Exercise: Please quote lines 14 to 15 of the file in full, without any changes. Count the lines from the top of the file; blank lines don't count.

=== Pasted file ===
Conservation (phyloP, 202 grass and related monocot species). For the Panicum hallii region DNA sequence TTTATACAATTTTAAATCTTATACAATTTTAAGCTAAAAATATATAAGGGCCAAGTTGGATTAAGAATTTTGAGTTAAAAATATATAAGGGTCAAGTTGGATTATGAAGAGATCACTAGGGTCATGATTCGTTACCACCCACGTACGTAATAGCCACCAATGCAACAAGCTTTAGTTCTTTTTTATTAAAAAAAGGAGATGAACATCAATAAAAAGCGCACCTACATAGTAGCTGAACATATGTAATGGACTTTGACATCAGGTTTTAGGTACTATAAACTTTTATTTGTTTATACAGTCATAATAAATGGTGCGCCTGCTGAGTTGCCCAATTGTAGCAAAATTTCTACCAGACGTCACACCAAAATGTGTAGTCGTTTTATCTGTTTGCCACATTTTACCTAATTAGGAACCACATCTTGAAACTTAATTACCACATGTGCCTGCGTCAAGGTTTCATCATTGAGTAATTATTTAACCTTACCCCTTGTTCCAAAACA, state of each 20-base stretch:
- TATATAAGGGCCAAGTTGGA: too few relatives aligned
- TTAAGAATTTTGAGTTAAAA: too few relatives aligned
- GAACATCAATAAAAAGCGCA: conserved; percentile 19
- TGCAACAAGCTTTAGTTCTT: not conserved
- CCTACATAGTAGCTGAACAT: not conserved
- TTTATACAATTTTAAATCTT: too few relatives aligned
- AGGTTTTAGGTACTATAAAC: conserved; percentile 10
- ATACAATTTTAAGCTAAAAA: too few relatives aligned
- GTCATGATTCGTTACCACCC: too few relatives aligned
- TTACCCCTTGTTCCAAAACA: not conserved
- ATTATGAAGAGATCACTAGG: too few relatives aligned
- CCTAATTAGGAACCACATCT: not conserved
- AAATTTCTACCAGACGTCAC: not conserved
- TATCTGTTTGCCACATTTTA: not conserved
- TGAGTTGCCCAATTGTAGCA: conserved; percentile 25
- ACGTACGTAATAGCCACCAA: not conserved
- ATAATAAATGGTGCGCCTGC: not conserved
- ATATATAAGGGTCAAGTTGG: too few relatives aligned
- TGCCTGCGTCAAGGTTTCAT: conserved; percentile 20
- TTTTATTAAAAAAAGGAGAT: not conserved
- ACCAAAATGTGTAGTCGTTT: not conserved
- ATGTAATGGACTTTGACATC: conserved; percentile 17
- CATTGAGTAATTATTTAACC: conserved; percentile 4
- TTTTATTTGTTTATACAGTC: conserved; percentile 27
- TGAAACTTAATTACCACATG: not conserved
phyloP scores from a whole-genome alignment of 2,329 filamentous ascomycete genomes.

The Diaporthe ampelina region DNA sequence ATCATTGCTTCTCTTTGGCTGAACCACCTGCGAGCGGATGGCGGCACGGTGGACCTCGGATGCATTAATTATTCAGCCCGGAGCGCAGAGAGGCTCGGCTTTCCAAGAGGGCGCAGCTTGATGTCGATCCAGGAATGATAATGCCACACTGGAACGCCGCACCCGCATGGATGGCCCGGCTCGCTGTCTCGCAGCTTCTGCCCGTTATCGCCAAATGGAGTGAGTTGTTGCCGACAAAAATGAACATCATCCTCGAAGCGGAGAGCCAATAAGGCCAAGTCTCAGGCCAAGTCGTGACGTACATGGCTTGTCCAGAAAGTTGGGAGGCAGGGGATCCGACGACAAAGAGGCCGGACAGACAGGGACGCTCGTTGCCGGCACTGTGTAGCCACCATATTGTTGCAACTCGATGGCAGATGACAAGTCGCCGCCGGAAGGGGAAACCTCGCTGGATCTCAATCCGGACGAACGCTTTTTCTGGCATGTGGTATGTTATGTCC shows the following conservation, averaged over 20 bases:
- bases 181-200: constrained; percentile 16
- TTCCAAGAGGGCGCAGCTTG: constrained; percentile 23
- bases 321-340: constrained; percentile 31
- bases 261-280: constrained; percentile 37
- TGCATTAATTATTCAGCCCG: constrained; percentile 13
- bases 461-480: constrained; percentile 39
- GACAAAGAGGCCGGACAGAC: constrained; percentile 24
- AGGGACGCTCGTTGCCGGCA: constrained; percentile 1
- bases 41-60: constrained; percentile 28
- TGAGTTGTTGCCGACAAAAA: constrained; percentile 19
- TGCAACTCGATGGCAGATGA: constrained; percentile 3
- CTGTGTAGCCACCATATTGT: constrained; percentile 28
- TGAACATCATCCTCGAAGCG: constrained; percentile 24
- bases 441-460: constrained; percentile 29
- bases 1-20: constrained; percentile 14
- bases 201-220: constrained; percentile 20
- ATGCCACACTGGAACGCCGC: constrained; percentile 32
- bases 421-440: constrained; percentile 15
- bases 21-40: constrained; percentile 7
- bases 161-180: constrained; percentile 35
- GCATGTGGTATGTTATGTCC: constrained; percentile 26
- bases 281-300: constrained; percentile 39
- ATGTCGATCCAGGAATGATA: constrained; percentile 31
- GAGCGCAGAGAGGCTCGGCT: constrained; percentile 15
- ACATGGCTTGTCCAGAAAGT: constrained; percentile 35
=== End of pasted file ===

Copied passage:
- AAATTTCTACCAGACGTCAC: not conserved
- TATCTGTTTGCCACATTTTA: not conserved